Adult children who cut ties do so because of their distress. They cut ties to lessen their discomfort.
What parents want is an answer to the question of what went wrong. They search as though finding the one reason will numb the pain somehow.
Adult Children And What Influences The Their Decision To Cut Off
Kylie Agillias, in her book Family Estrangement a Matter of Perspective, discusses how people will make a “low relational “evaluation” based on the assumption that members will look after each other’s welfare. In other words, adult children evaluate their parents on feeling their parents had their welfare in mind.
Afilias states, “Relational evaluation is the extent to which a person perceives that a relational partner values them.” If there is a low relational evaluation, there is a sense that the relational partner values them less than they want or expect.
Adult children will leave a relationship when they sense there is danger or someone failed to protect them. However, what an adult child perceives is filtered through the lens of how they are influenced. For example, individuals are influenced by their past experiences, the expectations of others, the opinions and influence of others, emotional sensitivity, patterns of thinking, values, and culture.
Adult children who perceive a low relational evaluation make an assessment based on danger, worth, manipulation and fairness, and rejection. In other words, Individuals will perceive a low relational evaluation and avoid or reject a relationship when they sense:
- That they are in some emotional or physical danger or that they failed to protect them.
- That the person being evaluated has low worth and little to support their goals or emotional welfare.
- Exploitation- the evaluated person has used, manipulated, or taken advantage of them. The perception is of unfairness.
- Rejection: The person being evaluated has negative feelings, does not accept them and the perceiver feels threatened.
Parents Vs. Adult Children
The differences between who caused or influenced estrangement are remarkable.
Interviewed parents reported parental alienation, divorce, entitlement, objectionable relationships, sibling jealousy, and favoritism as the most common causes of estrangement. On the contrary, adult children tend to view their reason to cut off as a characteristic of their parents. Adult children evaluate their parents using a relational value. They look at their parent’s character and behaviors.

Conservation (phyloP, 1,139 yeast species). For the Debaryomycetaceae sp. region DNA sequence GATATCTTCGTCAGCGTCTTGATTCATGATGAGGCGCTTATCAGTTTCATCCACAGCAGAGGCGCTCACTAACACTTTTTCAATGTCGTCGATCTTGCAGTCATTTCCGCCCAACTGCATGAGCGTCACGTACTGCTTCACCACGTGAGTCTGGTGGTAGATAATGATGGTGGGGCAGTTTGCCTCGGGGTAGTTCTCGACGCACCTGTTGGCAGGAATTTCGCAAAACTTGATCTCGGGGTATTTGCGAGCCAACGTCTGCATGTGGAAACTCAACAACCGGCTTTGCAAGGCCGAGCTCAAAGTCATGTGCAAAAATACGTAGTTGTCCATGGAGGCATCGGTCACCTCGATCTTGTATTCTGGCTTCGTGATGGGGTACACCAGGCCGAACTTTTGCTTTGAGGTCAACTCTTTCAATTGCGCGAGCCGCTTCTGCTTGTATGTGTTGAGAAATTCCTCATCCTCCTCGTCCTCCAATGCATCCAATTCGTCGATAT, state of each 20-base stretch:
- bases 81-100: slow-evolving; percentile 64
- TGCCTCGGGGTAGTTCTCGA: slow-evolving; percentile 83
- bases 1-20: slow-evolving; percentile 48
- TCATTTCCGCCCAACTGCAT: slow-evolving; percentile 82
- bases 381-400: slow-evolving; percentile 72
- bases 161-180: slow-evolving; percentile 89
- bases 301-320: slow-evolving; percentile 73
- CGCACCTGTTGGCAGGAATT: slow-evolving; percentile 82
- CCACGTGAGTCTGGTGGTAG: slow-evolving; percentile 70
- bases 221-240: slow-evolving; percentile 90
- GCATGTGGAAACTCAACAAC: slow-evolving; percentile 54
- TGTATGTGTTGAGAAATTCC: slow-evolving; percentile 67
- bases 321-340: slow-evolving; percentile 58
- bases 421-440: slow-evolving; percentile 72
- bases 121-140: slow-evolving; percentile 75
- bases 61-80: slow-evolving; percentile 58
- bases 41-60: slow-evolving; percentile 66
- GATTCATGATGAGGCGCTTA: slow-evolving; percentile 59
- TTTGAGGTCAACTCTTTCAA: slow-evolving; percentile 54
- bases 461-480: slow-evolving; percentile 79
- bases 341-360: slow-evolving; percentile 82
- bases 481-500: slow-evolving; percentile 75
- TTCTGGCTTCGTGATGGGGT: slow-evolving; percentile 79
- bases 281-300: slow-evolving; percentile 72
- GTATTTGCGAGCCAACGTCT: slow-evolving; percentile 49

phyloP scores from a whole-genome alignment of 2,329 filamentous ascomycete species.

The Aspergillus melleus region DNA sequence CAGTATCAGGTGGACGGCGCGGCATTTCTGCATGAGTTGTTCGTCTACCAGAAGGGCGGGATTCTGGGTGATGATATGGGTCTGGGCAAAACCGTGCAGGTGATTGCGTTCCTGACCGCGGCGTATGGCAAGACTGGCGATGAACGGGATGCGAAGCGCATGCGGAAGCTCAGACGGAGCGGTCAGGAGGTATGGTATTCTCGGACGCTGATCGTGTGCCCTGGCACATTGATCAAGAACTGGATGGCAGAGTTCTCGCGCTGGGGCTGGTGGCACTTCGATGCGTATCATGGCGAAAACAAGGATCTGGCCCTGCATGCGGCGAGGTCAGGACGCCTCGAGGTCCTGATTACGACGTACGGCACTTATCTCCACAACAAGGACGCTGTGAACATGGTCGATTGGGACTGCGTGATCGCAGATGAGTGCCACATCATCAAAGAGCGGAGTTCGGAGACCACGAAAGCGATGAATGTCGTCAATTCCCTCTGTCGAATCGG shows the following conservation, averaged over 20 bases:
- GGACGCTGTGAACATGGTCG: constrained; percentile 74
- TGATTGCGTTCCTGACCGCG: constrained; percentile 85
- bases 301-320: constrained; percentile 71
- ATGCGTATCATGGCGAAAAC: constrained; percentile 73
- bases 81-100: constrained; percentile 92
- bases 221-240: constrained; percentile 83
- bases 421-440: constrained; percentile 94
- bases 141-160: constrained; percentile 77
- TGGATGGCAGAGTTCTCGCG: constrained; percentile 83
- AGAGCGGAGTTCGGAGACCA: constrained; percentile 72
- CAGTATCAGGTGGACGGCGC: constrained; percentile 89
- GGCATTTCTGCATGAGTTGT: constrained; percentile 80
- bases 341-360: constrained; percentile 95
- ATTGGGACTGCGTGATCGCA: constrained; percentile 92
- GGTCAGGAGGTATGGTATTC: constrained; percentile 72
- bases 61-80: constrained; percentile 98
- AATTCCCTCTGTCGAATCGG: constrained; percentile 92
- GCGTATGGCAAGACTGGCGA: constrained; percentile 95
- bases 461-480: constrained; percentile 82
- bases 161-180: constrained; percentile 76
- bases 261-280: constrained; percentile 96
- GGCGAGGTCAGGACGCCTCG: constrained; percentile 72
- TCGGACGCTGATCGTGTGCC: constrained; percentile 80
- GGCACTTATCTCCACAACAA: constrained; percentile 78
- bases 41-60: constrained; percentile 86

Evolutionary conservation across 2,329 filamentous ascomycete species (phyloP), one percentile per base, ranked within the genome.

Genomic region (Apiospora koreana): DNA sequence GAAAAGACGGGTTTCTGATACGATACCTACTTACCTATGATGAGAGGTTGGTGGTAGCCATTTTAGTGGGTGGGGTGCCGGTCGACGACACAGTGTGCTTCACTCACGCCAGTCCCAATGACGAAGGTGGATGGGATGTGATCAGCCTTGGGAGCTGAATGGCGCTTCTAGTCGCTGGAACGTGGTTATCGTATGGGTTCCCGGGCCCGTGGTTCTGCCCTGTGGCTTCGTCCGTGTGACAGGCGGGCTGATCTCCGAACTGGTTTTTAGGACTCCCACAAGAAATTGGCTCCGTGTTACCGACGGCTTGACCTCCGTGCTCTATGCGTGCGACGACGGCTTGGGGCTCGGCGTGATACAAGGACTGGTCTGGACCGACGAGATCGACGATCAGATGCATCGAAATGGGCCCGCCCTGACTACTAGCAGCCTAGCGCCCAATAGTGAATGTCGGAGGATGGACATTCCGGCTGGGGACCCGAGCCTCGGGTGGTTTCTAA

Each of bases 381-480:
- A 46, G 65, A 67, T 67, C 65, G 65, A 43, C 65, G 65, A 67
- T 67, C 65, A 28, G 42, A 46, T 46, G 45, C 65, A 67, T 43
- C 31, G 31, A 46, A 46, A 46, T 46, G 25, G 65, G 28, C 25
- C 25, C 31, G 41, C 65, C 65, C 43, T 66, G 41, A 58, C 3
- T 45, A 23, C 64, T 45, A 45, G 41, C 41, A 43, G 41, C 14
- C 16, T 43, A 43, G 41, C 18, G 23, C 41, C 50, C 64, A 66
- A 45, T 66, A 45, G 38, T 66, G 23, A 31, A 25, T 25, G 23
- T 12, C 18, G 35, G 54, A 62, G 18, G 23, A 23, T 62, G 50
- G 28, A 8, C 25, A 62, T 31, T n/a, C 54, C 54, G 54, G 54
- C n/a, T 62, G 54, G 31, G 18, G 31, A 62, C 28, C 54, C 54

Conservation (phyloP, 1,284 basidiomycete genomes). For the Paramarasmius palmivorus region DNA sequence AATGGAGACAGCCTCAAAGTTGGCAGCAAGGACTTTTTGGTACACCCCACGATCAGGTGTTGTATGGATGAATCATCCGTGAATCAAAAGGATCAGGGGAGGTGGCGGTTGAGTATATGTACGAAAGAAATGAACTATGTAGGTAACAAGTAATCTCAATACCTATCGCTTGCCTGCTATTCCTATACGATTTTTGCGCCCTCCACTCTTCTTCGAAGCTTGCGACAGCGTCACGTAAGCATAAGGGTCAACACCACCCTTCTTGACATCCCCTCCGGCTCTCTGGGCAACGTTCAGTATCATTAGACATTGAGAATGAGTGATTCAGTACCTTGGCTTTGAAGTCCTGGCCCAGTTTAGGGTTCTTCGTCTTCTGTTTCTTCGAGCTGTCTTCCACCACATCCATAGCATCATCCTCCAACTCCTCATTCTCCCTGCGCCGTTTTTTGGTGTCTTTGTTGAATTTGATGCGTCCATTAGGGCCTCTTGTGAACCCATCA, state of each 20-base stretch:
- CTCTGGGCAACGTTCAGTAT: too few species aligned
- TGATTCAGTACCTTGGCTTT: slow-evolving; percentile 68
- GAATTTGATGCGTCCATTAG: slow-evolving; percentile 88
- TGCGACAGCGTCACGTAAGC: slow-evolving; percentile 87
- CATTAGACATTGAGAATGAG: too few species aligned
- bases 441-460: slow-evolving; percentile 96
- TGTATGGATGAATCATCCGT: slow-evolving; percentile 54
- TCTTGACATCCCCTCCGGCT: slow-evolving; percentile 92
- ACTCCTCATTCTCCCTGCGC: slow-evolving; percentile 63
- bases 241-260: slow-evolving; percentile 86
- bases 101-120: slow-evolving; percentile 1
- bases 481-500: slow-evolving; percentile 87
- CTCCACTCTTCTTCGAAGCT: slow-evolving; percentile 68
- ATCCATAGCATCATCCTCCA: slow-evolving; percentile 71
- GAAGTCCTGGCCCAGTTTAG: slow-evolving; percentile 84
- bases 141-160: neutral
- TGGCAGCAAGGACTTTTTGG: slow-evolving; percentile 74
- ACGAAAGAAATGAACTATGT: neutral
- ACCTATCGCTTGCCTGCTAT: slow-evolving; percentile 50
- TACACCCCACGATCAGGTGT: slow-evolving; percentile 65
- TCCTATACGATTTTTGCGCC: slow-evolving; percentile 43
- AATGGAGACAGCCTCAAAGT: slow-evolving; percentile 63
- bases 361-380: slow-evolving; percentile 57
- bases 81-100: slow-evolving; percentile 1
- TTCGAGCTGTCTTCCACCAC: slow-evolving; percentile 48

Does Fault Matter?
Estrangement is so multifaceted finding a single one-dimensional cause is challenging. However, there are no perfect parents, so the likelihood that you potentially hurt your adult child is possible.
For parents who have been told why their kid has cut ties making amends with your child will help them know you are aware of what happened to them. It alerts them that you value them and are willing to take responsibility.
Empathy towards adult children helps us enlarge our hearts toward them. There is no quick resolution, and estrangement may last longer than you hoped.
Estrangement describes the widespread condition when one family member cuts ties with one or more family members. Are parents to blame when the relationship estranges? Adult children cite abuse, betrayal, and toxic or poor parenting as reasons for cutting ties with their parents. Interviewed parents reported parental alienation, divorce, entitlement, objectionable relationships, sibling jealousy, and favoritism as the most common causes of estrangement. Both sides have little agreement regarding the cause of separation. This article discusses Is Estrangement Always the Parent’s Fault?
Agllias, Kylie. Family Estrangement A Matter Of Perspective. New York, Routledge, 2017.
Carr, K., Holman, A., Abetz, J., Kellas, J. K., & Vagnoni, E. (2015). Giving voice to the silence of family estrangement: Comparing reasons of estranged parents and adult children in a nonmatched sample. Journal of Family Communication, 15(2), 130-140.
Coleman, Joshua. Rules of Estrangement. New York, Harmony Books, 2020.
Morin, Marie. Feeling Heartbroken and Alone? How to Pick Up the Pieces When You are Estranged. eBook. 2022.
Morin, M.L. [Morin Holistic Therapy]. (2022, January 4). What is Family Estrangement? You Are Not Alone.
Morin, M.L. [Morin Holistic Therapy]. (2021, September 8). Diaphragmatic Breathing: 5-Minute Deep Breathing Exercise for Beginners.
Morin, Marie. How to Deal with Estranged Family During the Holidays (2021, November 21) Sixty and Me. https://sixtyandme.com/estranged-family-holidays/
Pillemer, Karl. Fault Lines Fractured Families and How to Mend Them. New York Penguin Random House, 2020.